Preprints
https://doi.org/10.5194/os-2021-90
https://doi.org/10.5194/os-2021-90

  06 Oct 2021

06 Oct 2021

Review status: this preprint is currently under review for the journal OS.

Inherent optical properties and optical characteristics of dissolved organic and particulate matter in an Arctic fjord (Storfjorden, Svalbard) in early summer

Tristan Petit1,2, Børge Hamre2, Håkon Sandven2, Rüdiger Röttgers3, Piotr Kowalczuk4, Monika Zablocka4, and Mats Granskog1 Tristan Petit et al.
  • 1Norwegian Polar Institute, Fram Centre, Tromsø, Norway
  • 2University of Bergen, Institute of Physics and Technology, Bergen, Norway
  • 3Helmholtz-Zentrum Hereon, Institute of Coastal Ocean Dynamics, Geesthacht, Germany
  • 4Institute of Oceanology, Polish Academy of Sciences, Sopot, Poland

Abstract. There have been considerable efforts to understand the hydrography of the Storfjorden fjord (Svalbard). A recurring winter polynya with large sea ice production makes it an important region of dense water formation at the scale of the Arctic Ocean. In addition, this fjord is seasonally influenced by freshwater inputs from sea-ice melt and the surrounding islands of the Svalbard archipelago which impacts the hydrography. However, the understanding of factors controlling the optical properties of the waters in Storfjorden are lacking and are crucial for development of more accurate regional bio-optical models. Here, we present results from the first detailed optical field survey of Storfjorden conducted in early summer of 2020. In addition to the expected seasonal contribution from phytoplankton, we find that in early summer waters in Storfjorden are optically complex with a significant contribution from coloured dissolved organic matter (33–64 % of the non-water absorption at 443 nm) despite relatively low CDOM concentrations, and in the nearshore or near seabed from non-algal particles (up to 61 % of the non-water absorption at 550 nm). In surface waters, the spatial variability of light attenuation was mainly controlled by inorganic suspended matter originating from river runoff. A distinct subsurface maximum of light attenuation was largely driven by a subsurface phytoplankton bloom, controlled by stratification resulting from sea-ice melt. Lastly, the cold dense bottom waters of Storfjorden, from winter sea ice production, which periodically overflows into the Fram Strait, was found to contain elevated levels of both non-algal particles and dissolved organic matter, which is likely caused by the dense flows of the nepheloid layer interacting with the sea bed.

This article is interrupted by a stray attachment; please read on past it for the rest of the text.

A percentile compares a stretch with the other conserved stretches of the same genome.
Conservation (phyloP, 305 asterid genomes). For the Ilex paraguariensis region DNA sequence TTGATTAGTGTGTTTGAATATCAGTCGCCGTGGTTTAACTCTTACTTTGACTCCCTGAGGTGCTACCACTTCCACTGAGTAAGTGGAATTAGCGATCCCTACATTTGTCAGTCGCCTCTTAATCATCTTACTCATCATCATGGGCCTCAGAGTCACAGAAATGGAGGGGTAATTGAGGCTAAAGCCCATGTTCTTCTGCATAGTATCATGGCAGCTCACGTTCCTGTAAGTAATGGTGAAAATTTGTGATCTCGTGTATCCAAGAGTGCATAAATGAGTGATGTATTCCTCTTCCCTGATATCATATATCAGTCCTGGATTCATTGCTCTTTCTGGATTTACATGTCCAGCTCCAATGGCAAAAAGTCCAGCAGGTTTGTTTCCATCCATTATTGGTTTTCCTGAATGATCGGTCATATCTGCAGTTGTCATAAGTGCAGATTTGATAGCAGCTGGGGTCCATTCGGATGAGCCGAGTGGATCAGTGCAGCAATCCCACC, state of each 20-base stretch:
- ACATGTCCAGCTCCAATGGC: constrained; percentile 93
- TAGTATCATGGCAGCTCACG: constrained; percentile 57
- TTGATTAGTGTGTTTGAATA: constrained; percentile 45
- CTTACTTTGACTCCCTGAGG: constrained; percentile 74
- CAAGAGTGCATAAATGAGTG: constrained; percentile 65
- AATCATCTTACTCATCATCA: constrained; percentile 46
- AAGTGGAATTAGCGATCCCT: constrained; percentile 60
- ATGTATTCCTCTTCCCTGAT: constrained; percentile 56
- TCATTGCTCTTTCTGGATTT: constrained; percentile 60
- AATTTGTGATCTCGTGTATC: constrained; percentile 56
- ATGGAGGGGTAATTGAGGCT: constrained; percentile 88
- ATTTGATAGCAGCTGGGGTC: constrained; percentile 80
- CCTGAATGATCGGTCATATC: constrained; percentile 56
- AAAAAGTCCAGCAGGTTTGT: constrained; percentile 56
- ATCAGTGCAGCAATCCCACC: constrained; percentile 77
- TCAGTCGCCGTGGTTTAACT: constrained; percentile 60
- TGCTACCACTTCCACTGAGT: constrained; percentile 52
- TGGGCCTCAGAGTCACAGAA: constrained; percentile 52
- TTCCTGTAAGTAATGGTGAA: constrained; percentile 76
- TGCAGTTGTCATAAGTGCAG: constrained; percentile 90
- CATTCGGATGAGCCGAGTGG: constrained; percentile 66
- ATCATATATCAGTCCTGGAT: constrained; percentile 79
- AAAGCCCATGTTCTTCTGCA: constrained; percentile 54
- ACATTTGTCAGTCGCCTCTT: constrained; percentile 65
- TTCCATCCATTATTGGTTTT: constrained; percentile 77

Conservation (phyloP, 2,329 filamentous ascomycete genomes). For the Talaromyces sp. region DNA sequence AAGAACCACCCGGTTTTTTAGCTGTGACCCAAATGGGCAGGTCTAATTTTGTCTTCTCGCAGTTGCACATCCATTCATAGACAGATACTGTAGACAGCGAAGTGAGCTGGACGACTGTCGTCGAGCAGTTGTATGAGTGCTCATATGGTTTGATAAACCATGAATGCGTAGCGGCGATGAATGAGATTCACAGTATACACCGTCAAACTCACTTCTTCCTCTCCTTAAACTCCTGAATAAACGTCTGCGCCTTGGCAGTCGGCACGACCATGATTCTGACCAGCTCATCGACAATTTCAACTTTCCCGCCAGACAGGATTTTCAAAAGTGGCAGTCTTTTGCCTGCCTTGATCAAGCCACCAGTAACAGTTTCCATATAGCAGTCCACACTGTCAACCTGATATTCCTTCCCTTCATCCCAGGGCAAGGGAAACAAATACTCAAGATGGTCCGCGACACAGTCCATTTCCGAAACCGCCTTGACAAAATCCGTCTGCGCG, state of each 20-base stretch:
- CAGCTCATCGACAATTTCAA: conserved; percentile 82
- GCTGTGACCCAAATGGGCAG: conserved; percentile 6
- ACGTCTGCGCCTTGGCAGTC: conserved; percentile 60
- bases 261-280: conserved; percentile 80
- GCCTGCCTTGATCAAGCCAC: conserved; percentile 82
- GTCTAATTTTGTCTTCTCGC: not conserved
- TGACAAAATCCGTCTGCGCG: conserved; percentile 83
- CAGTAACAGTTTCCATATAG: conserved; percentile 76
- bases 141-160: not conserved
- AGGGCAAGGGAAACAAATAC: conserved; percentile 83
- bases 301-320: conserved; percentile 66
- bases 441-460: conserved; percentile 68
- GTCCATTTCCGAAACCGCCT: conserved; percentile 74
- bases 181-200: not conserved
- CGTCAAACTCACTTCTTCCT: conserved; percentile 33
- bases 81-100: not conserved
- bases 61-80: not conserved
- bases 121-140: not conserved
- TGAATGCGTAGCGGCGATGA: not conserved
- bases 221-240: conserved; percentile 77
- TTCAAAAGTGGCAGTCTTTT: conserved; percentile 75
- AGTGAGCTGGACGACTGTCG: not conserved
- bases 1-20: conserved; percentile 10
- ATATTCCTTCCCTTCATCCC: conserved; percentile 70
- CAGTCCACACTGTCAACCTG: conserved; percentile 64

Tristan Petit et al.

Status: open (until 01 Dec 2021)

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Tristan Petit et al.

Tristan Petit et al.

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Short summary
Storfjorden (Svalbard) is an important arctic ice factory. Information on the factors controlling light propagation in this fjord becomes crucial in times of rapid ice decline. We measured spatial and vertical variations of the optical properties in the Storfjorden. We find significant contribution from dissolved matter to the light absorption as well as subsurface absorption maximum linked to algae production. Dense bottom water has elevated levels of dissolved and particulate matters.